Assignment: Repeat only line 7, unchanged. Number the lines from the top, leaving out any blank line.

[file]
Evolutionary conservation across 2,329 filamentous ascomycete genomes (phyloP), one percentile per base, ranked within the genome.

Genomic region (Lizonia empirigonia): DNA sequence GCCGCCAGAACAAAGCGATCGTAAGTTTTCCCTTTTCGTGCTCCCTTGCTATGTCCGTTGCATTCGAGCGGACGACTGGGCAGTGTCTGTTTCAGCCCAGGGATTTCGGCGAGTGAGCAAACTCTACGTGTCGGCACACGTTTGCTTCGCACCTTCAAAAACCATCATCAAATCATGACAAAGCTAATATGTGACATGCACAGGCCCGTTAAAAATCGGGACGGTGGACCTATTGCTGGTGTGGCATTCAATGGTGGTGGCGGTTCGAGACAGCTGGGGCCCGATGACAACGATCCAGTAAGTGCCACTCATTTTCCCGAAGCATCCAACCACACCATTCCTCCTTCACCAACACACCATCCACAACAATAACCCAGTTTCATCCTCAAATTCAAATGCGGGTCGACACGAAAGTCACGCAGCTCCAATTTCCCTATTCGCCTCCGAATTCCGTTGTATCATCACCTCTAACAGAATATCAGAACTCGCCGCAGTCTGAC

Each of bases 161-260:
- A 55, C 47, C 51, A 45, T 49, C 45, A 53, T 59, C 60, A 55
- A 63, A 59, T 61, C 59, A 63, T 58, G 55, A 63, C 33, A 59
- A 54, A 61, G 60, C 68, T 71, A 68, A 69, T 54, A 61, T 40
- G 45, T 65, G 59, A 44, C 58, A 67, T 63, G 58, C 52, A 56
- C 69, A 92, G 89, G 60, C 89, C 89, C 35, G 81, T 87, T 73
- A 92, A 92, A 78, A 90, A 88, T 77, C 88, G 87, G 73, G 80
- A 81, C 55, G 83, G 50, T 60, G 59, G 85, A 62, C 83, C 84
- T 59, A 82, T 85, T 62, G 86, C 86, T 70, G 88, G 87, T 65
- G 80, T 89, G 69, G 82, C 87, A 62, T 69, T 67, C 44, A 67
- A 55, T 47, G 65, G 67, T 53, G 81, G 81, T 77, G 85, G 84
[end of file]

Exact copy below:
- G 45, T 65, G 59, A 44, C 58, A 67, T 63, G 58, C 52, A 56